All wild birds learn to mimic their parents and adults of their species early in life. Some can even mimic the sounds of other wild birds. Most known for this behavior are myna birds, the Australian Lyrebird, and the mockingbird. A bird's ability to understand or speak another bird's language can be very valuable in the wild. But what about those birds who learn to mimic human speech? Although mimicry may have survival benefits in the wild, in the safety and shelter of our homes, a pet bird learns to mimic our voice primarily because the sound is interesting to him - and it gets attention.
This is why yelling at a screaming parrot will do more harm than good - you are giving him exactly the attention he seeks. Fortunately, you can direct this natural attention-seeking behavior by purposefully teaching your bird to speak.
Much like a human child, a pet bird will make unintelligible noises at the beginning of his training and develop words from there. It is important to know that the more language they are exposed to, the more language they will learn.
Repeat words or phrases to ensure that your bird will mimic your voice. Be aware of what you say in front of your pet once your bird does learn to talk. More than one owner has been embarrassed by something that has come out of their bird's mouth when company is around. The most effective course of action you can take when your bird is repeating something unwanted is to ignore it, and not provide reinforcement - either positive or negative.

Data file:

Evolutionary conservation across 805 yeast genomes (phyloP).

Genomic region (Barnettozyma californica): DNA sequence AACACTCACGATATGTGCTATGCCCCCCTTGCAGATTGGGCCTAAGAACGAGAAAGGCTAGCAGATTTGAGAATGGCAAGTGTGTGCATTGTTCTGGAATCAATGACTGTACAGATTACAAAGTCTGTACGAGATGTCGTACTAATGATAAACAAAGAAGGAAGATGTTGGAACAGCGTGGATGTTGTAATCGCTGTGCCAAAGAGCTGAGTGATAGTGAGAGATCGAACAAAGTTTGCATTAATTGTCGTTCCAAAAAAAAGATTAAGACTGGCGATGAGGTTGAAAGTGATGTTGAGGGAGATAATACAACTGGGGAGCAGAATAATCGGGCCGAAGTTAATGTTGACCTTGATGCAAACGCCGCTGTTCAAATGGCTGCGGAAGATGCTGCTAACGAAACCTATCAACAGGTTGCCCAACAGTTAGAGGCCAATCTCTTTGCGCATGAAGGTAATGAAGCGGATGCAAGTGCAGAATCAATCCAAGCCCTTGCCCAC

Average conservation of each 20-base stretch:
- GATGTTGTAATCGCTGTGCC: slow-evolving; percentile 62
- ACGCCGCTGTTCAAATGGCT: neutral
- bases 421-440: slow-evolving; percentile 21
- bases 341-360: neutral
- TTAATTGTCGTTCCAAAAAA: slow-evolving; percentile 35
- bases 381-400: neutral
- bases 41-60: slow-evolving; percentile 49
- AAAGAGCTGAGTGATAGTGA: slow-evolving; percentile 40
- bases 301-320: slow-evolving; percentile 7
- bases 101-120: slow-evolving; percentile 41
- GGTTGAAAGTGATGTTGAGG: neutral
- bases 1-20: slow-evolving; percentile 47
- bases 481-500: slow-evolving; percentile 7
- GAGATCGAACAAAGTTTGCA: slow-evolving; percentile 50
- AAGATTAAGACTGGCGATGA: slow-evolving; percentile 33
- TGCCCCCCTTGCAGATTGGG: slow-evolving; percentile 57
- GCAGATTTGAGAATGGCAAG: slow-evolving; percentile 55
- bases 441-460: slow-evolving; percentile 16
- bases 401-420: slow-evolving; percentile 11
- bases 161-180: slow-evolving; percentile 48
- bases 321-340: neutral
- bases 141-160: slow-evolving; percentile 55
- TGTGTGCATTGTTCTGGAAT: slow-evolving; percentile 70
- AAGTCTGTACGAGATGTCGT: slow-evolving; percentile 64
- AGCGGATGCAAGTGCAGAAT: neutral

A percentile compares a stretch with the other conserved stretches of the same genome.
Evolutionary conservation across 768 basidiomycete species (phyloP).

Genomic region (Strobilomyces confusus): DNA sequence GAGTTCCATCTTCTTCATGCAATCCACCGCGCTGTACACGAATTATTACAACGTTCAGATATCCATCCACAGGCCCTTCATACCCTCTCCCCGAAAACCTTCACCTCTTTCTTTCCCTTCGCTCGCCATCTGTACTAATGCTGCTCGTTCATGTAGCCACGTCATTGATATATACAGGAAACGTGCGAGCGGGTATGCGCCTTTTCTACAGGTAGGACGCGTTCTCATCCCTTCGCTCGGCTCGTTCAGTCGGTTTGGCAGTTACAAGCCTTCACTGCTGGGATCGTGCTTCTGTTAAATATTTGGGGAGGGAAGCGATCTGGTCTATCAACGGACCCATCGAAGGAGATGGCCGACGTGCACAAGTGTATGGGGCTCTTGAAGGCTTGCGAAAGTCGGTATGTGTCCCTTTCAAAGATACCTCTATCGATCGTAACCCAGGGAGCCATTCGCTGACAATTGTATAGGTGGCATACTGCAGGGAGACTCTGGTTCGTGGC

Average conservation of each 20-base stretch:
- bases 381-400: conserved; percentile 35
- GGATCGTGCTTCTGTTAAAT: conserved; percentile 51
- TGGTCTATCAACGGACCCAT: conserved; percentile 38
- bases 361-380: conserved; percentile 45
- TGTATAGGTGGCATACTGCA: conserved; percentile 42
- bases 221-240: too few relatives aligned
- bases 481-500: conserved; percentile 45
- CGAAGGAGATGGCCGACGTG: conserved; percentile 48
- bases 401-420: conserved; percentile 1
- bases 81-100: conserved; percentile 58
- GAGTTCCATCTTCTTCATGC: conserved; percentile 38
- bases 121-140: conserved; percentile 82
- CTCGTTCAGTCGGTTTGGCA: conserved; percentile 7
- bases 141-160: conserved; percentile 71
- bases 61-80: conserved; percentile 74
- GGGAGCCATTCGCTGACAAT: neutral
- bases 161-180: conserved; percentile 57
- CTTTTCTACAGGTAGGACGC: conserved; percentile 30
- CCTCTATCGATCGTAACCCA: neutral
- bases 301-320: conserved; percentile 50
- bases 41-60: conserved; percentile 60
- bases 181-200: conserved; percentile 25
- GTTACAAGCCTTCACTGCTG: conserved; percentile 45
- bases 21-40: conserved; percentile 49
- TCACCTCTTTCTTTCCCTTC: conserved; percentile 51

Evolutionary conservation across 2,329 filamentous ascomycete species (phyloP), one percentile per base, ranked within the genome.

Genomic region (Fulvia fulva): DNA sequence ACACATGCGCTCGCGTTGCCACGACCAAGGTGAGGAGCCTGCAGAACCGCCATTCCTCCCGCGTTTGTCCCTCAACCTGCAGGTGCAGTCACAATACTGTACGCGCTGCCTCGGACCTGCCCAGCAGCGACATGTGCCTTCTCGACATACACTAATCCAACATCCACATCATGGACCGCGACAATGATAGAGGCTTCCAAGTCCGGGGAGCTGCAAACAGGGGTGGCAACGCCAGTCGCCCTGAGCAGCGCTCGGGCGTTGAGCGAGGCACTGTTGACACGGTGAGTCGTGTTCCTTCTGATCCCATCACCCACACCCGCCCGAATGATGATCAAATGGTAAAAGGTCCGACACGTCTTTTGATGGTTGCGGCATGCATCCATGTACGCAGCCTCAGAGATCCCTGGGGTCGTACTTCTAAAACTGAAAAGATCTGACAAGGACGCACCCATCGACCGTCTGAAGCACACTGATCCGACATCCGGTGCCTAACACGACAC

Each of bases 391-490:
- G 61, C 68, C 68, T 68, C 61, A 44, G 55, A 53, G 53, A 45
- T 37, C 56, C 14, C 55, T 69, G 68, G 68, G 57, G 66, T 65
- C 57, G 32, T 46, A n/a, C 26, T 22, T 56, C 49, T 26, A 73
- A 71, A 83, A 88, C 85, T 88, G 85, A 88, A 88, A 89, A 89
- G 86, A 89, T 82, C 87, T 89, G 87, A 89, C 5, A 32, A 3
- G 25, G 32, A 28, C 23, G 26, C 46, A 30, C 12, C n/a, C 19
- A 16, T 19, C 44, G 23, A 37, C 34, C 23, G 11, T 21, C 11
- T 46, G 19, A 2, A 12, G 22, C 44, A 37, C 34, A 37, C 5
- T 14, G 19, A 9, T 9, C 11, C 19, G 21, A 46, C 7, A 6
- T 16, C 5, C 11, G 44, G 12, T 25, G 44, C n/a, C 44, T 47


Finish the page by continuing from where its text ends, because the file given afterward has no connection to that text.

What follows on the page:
You may also choose to use a tape recorder or a prerecorded CD. You can choose the word or phrase you want your bird to learn and simply set you CD player on repeat.
Whichever method you use, you may find that your bird will not respond during the lesson, but will remember at another time. Some bird owners are surprised when their bird does not respond right away. Remember that a bird is most likely to speak when he wants to get your attention.
Companion bird speech peaks at certain times of the day, such as sunset and sunrise - think of a crowing rooster. These times of day also coincide with the peaks that wild songbirds have in singing.
Also, a bird is likely to mimic a sound that occurs regularly - be it the sound of the microwave before dinner or your daily greeting returning home each night. Higher frequency sounds and voices are more likely to interest birds - and to be mimicked - than low frequency sounds.
How birds make sounds is still the subject of many studies. We use vibrations of our vocal cords to vocalize and our tongue and lips to form words. A human's vocal cords are located in the larynx. Birds also have a larynx, but avian speech is not made in the same way. Birds also have a structure in their throats called a syrinx, which is thought to be the source of the sounds they make. The syrinx has a pair of structures called medial tympaniform membranes, which produce a flow of air in the throat that results in sounds. It is also thought that a bird's unique respiratory structure, including multiple air sacs, has a function in causing the vibrations of the tympaniform membranes and thus, sound and speech.
Not all birds that can speak, will. Your best bet, if you are determined to have a talking bird, is to adopt an older bird that talks already. Also, a fearful bird will not be likely to speak. Speaking, like singing, is the sign of a healthy, happy, contented bird. Birds can learn to talk from other birds, but sometimes if a bird has another bird companion, he will be less likely to talk, since he is probably already getting the attention he craves.
African Greys are probably best known for their amazing ability to mimic not only the human voice but also an impressive array of environmental sounds.